To answer my own question...I believe that there is a strong connection between the design process and a separation from reality. In the reading, film is referred to as being dreamlike. It is a false reality that allows the viewer to conceive something that does not necessarily exist. I architectural design, I often have to separate myself from the reality of a built object, in order to further the design process. The ultimate goal is always to create the reality of a building, but not every sketch and model is a concrete representation. Many of these drawings and models become something entirely surreal, in order to further the development of the design. For example, architectural drawing are often very conceptual. They allow the observer to view the project in a almost "dreamlike" condition in order to conceive it. This separation from the concrete reality of a building into the dreamlike conception of it, is very important to the process of architectural design.
by the way...both SIR NICHOLAS and NICKREADSBLOGS are my usernames. I accidentally signed into the wrong one.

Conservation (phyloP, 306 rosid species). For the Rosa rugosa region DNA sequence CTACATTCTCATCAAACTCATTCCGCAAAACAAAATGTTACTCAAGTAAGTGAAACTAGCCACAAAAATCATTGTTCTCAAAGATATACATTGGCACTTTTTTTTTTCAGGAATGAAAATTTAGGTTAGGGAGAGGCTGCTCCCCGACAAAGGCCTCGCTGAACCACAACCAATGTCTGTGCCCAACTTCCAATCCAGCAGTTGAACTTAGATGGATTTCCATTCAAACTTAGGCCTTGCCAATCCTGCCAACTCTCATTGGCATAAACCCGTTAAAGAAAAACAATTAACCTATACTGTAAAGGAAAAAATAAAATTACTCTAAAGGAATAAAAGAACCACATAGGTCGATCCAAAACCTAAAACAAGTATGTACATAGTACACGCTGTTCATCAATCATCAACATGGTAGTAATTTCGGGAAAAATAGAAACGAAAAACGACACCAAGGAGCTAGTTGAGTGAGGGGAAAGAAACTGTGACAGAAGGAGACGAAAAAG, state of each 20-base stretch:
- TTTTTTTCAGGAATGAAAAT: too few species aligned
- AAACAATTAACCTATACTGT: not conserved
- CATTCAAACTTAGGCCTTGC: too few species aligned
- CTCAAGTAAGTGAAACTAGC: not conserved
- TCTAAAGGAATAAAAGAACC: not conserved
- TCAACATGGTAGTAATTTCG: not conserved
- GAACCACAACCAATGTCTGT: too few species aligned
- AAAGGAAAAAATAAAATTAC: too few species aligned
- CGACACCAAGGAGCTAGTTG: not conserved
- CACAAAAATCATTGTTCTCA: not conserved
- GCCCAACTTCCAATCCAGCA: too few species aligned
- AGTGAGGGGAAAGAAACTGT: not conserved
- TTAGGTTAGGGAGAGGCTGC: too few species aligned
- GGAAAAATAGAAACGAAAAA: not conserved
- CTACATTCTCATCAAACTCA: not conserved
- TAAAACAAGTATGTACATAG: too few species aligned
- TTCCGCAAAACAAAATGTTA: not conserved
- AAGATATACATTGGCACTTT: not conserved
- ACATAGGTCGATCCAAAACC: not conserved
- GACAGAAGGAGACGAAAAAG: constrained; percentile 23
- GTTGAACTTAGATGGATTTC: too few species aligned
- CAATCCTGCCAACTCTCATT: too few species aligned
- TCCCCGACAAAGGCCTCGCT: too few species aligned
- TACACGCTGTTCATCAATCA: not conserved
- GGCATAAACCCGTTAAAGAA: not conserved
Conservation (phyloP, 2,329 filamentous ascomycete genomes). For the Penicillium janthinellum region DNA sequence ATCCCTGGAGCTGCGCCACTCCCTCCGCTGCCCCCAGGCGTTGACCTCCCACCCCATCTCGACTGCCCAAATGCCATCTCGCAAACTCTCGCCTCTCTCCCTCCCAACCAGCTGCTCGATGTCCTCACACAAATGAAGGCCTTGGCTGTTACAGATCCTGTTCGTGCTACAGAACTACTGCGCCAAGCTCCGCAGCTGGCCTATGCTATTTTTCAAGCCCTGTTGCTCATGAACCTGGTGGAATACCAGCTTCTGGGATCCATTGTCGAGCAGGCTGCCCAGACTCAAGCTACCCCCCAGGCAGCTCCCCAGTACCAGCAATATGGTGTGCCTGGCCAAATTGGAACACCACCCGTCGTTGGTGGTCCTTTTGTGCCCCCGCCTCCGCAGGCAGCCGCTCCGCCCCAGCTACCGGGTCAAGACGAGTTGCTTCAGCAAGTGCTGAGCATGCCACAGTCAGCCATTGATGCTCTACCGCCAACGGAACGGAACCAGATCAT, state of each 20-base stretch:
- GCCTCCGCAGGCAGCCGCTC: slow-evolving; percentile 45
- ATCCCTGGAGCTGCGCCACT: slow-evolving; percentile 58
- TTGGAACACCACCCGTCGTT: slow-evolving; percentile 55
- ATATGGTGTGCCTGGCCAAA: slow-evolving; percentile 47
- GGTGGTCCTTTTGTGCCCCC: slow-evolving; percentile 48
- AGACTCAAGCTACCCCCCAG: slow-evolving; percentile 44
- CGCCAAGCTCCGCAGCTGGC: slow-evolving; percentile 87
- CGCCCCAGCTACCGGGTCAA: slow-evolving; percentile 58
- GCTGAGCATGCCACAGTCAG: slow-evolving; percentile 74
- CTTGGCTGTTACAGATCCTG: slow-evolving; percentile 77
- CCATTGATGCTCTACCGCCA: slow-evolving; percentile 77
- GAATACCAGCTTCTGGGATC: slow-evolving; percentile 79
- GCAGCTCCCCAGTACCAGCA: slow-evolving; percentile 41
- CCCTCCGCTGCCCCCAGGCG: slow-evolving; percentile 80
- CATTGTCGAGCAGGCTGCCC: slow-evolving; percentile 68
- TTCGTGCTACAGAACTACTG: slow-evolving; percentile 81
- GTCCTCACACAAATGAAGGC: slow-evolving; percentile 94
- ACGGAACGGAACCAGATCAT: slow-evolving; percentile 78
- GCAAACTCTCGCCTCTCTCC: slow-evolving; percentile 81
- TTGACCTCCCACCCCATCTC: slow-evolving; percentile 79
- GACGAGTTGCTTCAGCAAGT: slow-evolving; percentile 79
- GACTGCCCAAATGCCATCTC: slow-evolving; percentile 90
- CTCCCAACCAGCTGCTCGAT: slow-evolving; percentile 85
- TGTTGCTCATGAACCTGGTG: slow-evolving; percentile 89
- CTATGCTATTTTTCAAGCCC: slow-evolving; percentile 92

This makes me think about the way that our bodies paralyze themselves during the REM cycle so that we do not "act out" our dreams. So it seems the brain processes our dreams as reality even though we are not physically going through the actions occurring in our dreams. In the same way, we sort of live vicariously through characters in a film (or book even) and "follow along" with them as their story unfolds. In the same way, as designers, we have to step back from what we create.To quote Peter Zumthor from Thinking Architecture: "...when our imagination and curiousity about the reality of the drawing can penetrate the image, [so that] the portrayal itself becomes the object of our desire, and our longing for its reality wanes because there is little or nothing in the representation that points to the intended reality behind it." In a way then, as designers, we have a very similar obligation that filmmakers do. Their purpose is to construct a reality that is so believable (think of a dream you had that seemed so real you couldn't remember if it actually happened) that we are immersed in the story and sympathize with the protagonist. Much like this, we should construct a form or space that is so genuine in the way it intends to invoke a certain emotion that inhabitants can drift through it and retain this experience. The danger here (in film and architecture) is that the beauty of the piece becomes so distracting that it is this beauty that is focused on and not the message that is trying to be conveyed. I can think of several movies that I like simply for the visuals but have a story with little essence. Of course, the best ones are those that have both. As designers, when all of the elements are brought together; construction, circulation, balance, light, etc., the inhabitant is able to 'derive' [from the French Situationists] and focus on the essence that all of these elements are supporting. The same is true with film and the reality that is constructed there; lighting, acting, cinematography, dialogue, set/costume design, etc. I guess all of this to say that success as a filmmaker or designer comes with the ability to lose your viewer in your work so that your message is evident.